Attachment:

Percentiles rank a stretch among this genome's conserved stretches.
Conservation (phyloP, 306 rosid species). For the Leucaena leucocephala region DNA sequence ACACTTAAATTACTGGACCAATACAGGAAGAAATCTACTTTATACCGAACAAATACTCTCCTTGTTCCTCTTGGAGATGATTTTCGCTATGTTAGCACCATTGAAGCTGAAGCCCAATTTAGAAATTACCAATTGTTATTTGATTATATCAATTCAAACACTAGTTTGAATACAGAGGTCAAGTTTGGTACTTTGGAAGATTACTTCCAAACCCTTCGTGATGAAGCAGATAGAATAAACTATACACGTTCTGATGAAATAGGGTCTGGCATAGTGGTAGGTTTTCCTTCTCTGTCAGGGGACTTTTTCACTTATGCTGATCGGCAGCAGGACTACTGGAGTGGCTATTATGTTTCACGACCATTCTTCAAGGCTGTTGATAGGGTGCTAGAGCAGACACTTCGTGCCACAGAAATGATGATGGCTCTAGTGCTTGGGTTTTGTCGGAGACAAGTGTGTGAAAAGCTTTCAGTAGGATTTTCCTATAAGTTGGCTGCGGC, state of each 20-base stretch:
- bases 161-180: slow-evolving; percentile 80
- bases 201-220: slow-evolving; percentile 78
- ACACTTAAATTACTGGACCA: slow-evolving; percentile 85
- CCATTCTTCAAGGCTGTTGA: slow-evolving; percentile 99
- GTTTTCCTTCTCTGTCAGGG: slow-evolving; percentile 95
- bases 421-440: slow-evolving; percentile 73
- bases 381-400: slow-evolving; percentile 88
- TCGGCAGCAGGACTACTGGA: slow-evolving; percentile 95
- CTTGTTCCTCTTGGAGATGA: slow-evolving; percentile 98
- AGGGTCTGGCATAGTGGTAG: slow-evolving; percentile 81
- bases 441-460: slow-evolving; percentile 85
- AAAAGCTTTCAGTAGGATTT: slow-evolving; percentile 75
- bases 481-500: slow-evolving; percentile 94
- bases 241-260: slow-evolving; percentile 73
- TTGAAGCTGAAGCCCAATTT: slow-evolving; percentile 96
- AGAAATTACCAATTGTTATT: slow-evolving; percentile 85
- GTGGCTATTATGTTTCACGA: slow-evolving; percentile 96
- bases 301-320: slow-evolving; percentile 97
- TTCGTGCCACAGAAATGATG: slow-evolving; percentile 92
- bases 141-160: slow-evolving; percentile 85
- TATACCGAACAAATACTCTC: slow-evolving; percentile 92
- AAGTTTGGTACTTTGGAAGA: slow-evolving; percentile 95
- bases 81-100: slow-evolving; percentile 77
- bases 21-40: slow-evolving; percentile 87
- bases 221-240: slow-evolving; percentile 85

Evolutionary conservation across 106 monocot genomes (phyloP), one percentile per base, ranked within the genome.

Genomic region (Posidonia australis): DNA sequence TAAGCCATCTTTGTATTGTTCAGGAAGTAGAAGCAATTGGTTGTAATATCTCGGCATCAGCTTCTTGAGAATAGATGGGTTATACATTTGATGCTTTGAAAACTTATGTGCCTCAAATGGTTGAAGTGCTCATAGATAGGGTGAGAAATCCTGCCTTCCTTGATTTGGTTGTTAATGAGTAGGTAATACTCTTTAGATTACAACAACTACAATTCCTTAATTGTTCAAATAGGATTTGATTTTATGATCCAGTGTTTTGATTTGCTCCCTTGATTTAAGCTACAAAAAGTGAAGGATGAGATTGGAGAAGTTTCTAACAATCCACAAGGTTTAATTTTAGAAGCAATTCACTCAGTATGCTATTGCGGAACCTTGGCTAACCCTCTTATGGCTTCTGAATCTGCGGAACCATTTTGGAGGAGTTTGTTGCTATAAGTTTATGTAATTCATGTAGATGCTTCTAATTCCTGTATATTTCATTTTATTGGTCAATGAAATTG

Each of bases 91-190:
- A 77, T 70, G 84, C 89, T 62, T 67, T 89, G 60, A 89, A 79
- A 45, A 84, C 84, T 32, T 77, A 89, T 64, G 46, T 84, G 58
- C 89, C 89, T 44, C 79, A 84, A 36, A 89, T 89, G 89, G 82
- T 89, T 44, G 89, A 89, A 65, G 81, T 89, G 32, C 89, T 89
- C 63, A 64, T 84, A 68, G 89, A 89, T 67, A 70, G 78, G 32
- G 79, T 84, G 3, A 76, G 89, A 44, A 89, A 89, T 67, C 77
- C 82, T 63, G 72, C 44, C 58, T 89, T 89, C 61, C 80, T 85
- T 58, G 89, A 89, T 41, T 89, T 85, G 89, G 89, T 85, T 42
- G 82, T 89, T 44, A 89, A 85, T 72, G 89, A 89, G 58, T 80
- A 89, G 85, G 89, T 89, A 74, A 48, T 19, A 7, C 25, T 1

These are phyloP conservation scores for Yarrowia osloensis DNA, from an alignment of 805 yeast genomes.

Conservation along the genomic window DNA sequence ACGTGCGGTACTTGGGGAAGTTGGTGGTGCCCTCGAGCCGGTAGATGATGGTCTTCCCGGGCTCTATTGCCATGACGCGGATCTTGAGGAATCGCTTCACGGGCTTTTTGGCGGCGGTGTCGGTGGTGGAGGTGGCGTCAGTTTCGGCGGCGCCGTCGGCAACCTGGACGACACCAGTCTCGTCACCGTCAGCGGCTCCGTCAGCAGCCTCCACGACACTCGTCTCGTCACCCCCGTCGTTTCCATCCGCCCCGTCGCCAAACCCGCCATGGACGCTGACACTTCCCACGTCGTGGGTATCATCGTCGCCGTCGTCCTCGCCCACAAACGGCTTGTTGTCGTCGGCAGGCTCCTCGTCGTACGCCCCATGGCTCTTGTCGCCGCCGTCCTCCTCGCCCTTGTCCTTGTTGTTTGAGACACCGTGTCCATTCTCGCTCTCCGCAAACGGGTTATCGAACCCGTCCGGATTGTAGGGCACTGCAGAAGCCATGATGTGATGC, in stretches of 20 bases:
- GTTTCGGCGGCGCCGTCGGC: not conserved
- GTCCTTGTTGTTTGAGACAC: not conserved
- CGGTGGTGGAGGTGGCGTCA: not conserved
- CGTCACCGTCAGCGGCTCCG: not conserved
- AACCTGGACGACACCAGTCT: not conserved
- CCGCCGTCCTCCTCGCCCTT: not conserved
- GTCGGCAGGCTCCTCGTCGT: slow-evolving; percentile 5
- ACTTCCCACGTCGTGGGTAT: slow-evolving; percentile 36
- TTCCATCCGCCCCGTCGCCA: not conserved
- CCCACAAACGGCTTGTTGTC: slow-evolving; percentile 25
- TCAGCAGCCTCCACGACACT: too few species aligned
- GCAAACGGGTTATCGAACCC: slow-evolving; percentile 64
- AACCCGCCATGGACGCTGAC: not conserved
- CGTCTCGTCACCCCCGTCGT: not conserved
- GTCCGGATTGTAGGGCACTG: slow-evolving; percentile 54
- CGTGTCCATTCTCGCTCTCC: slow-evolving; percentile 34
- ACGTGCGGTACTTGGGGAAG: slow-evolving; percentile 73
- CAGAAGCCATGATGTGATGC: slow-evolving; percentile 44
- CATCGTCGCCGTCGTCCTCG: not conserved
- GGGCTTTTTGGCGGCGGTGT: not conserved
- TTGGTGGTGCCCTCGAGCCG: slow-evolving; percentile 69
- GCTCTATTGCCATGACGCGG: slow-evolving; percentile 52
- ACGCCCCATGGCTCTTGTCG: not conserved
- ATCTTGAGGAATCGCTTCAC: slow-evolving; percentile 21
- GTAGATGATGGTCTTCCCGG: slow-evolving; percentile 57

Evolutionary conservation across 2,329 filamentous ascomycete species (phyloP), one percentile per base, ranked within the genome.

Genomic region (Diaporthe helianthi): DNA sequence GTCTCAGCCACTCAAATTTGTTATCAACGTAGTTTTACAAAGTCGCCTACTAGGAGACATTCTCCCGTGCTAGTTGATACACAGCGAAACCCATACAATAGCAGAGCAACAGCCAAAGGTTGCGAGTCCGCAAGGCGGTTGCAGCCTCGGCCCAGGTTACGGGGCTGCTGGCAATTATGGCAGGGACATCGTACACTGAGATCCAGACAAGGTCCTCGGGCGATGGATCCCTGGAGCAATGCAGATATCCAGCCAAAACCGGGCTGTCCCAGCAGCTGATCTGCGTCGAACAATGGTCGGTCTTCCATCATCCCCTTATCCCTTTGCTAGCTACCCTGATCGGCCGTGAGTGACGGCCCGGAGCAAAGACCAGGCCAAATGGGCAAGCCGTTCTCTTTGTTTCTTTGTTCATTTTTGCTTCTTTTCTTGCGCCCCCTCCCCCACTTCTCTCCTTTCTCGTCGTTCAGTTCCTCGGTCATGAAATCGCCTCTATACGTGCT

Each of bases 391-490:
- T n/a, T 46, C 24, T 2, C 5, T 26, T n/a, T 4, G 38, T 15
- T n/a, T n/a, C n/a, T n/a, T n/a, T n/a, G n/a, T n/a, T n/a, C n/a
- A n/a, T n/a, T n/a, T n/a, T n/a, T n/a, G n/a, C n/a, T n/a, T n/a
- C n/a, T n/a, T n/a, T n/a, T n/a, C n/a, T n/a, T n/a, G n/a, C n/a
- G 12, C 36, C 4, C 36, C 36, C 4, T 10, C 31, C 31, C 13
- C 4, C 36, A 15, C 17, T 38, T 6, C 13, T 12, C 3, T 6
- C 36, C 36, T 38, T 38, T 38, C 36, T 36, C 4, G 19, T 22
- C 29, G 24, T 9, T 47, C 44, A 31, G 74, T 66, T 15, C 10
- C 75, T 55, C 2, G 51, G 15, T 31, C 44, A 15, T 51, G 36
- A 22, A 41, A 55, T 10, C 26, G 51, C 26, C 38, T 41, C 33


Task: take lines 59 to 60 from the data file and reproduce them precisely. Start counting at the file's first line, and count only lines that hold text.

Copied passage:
- ACGTGCGGTACTTGGGGAAG: slow-evolving; percentile 73
- CAGAAGCCATGATGTGATGC: slow-evolving; percentile 44